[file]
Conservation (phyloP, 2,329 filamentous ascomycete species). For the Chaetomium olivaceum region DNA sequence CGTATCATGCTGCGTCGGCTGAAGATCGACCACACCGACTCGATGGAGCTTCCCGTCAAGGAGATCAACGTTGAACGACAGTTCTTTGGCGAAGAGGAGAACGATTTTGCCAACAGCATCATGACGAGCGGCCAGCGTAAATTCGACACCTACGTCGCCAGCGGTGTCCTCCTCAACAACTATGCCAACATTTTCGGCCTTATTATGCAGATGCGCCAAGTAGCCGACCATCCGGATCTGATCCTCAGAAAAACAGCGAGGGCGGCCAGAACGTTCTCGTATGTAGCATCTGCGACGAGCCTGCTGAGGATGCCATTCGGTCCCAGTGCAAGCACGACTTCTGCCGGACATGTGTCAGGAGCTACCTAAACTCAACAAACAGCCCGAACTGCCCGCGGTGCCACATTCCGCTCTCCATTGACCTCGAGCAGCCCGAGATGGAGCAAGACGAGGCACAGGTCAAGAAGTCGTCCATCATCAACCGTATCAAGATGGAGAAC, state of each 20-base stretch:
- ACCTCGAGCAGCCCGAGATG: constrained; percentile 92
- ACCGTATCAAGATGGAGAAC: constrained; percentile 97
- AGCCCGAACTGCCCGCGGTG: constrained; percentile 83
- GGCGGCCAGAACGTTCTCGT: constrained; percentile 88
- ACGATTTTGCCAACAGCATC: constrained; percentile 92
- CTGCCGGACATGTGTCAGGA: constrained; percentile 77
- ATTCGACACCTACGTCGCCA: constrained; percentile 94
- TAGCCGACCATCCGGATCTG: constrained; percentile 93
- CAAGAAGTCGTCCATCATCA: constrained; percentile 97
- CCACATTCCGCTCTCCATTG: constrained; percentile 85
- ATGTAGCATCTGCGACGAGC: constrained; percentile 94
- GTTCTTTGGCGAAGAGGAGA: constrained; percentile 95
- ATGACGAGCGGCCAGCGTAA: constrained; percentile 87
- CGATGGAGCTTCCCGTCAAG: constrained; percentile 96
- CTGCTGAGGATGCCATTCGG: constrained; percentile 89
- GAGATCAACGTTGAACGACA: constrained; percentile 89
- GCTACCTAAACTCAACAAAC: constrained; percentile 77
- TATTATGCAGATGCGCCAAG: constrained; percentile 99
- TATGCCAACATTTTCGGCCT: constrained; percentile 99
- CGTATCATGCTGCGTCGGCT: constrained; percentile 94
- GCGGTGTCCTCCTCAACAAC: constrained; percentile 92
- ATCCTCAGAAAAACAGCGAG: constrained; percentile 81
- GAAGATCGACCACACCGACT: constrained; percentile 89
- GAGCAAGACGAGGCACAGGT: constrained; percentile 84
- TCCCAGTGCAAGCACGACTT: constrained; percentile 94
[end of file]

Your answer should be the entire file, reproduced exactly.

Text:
Conservation (phyloP, 2,329 filamentous ascomycete species). For the Chaetomium olivaceum region DNA sequence CGTATCATGCTGCGTCGGCTGAAGATCGACCACACCGACTCGATGGAGCTTCCCGTCAAGGAGATCAACGTTGAACGACAGTTCTTTGGCGAAGAGGAGAACGATTTTGCCAACAGCATCATGACGAGCGGCCAGCGTAAATTCGACACCTACGTCGCCAGCGGTGTCCTCCTCAACAACTATGCCAACATTTTCGGCCTTATTATGCAGATGCGCCAAGTAGCCGACCATCCGGATCTGATCCTCAGAAAAACAGCGAGGGCGGCCAGAACGTTCTCGTATGTAGCATCTGCGACGAGCCTGCTGAGGATGCCATTCGGTCCCAGTGCAAGCACGACTTCTGCCGGACATGTGTCAGGAGCTACCTAAACTCAACAAACAGCCCGAACTGCCCGCGGTGCCACATTCCGCTCTCCATTGACCTCGAGCAGCCCGAGATGGAGCAAGACGAGGCACAGGTCAAGAAGTCGTCCATCATCAACCGTATCAAGATGGAGAAC, state of each 20-base stretch:
- ACCTCGAGCAGCCCGAGATG: constrained; percentile 92
- ACCGTATCAAGATGGAGAAC: constrained; percentile 97
- AGCCCGAACTGCCCGCGGTG: constrained; percentile 83
- GGCGGCCAGAACGTTCTCGT: constrained; percentile 88
- ACGATTTTGCCAACAGCATC: constrained; percentile 92
- CTGCCGGACATGTGTCAGGA: constrained; percentile 77
- ATTCGACACCTACGTCGCCA: constrained; percentile 94
- TAGCCGACCATCCGGATCTG: constrained; percentile 93
- CAAGAAGTCGTCCATCATCA: constrained; percentile 97
- CCACATTCCGCTCTCCATTG: constrained; percentile 85
- ATGTAGCATCTGCGACGAGC: constrained; percentile 94
- GTTCTTTGGCGAAGAGGAGA: constrained; percentile 95
- ATGACGAGCGGCCAGCGTAA: constrained; percentile 87
- CGATGGAGCTTCCCGTCAAG: constrained; percentile 96
- CTGCTGAGGATGCCATTCGG: constrained; percentile 89
- GAGATCAACGTTGAACGACA: constrained; percentile 89
- GCTACCTAAACTCAACAAAC: constrained; percentile 77
- TATTATGCAGATGCGCCAAG: constrained; percentile 99
- TATGCCAACATTTTCGGCCT: constrained; percentile 99
- CGTATCATGCTGCGTCGGCT: constrained; percentile 94
- GCGGTGTCCTCCTCAACAAC: constrained; percentile 92
- ATCCTCAGAAAAACAGCGAG: constrained; percentile 81
- GAAGATCGACCACACCGACT: constrained; percentile 89
- GAGCAAGACGAGGCACAGGT: constrained; percentile 84
- TCCCAGTGCAAGCACGACTT: constrained; percentile 94